The announcement of the World Press Photo of the Year 2012 winner is now less than 24 hours away. Speculation is ripe: Which international news story will be depicted in the photo that wins the top prize? The conflict in Mali, or Syria? Protests against austerity measures in Greece? Political unrest in Egypt? Hurricane Sandy?
The other question is: How will the news story be depicted? Since 1955, most of the World Press Photo winners have shown lone individuals who symbolize a larger story: a single grieving or injured or dead individual standing in for many who were left grieving, injured or dead by a conflict or natural disaster. Only twice have the winning images shown groups of people in danger. The number of winning images that depict women in moments of grave danger, distress or overwhelming grief have far outnumbered the number of photos that show men in similar situations. Women, alone or in groups, are usually shown as the passive bystanders to conflict or disaster.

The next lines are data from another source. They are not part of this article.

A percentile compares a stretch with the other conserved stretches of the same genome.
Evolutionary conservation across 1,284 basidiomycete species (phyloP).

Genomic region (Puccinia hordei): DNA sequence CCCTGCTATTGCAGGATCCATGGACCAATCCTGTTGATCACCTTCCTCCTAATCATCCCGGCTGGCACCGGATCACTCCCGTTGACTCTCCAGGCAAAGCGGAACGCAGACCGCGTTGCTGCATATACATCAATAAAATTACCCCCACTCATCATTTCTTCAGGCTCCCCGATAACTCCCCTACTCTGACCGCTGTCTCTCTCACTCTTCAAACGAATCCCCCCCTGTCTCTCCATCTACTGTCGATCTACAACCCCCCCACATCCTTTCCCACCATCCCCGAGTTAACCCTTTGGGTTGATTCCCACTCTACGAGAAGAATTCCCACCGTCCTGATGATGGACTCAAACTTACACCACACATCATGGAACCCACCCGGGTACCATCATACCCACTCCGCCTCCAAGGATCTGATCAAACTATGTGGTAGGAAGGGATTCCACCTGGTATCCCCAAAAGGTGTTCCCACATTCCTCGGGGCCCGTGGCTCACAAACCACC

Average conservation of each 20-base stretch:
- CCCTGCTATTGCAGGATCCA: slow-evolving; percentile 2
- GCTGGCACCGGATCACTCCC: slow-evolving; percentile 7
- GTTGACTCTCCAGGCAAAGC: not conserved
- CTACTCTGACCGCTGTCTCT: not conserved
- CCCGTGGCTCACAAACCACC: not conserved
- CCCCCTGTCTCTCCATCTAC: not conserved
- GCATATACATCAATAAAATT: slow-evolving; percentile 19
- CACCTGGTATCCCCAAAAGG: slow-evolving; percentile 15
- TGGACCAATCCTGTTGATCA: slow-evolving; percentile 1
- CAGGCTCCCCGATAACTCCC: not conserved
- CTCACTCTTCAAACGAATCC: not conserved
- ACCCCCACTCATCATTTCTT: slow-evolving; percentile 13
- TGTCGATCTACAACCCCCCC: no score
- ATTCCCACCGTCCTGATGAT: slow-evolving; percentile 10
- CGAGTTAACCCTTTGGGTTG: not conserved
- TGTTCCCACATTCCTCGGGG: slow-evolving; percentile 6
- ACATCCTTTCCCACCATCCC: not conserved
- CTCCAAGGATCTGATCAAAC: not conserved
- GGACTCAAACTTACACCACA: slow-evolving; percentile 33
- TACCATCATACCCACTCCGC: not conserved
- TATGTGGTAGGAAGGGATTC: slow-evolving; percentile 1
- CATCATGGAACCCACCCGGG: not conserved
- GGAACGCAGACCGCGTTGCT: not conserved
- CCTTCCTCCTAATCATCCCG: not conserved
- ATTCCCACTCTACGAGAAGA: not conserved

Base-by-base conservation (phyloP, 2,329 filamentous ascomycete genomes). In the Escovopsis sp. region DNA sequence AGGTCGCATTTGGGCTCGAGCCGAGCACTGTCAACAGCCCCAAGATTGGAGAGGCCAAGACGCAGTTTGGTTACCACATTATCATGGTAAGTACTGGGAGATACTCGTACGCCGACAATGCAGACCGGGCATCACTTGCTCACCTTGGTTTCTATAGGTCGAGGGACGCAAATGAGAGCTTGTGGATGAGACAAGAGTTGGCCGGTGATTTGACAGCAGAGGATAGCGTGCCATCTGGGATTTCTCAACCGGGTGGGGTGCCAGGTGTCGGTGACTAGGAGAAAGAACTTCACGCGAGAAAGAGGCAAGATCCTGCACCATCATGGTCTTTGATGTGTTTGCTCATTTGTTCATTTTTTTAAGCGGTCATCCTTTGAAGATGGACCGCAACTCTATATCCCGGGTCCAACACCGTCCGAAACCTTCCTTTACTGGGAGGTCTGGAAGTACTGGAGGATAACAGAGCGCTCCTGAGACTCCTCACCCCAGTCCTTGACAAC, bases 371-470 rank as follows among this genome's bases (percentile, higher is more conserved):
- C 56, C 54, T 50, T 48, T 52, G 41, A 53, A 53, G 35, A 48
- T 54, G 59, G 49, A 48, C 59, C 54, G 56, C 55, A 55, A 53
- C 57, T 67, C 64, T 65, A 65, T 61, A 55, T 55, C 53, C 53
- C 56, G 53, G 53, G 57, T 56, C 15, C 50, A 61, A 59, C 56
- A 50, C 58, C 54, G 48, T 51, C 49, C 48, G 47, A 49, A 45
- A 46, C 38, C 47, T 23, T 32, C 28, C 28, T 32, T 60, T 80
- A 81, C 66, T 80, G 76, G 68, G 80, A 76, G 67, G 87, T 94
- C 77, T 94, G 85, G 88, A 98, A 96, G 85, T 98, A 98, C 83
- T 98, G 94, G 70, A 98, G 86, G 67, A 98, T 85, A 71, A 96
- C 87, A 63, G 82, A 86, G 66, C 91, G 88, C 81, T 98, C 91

That trend shifted in the past three years. The women subjects of the last three World Press Photo winners are depicted not as victims but as survivors. Take for example, photographer Jodi Bieber’s 2010 World Press Photo of the Year, the portrait of Bibi Aisha, the Afghan woman whose nose and ears were cut off as retribution for fleeing her husband’s home. Aisha looks calmly into the camera lens. In the 2009 World Press Photo of the Year, taken by Pietro Masturzo of AP, a woman shouts from a rooftop in Tehran, Iran, after the results of her country’s disputed election results were announced. This defiant woman is a stand-in for the many citizens from all walks of life who took to the streets to protest the election. Last year’s winning image, by Samuel Aranda, shows a woman in a hospital – not an uncommon motif among World Press Photo winners – but the Pieta-like composition shows a woman, her face covered by a veil, giving comfort to a family member injured in the violence in Yemen.
So will the winner announced tomorrow depict conflict, disaster or triumph, through a single person – maybe a man? –or a group? What’s your guess for what story – and what kind of symbol – will win?
Samuel Aranda Wins 2011 World Press Photo of the Year
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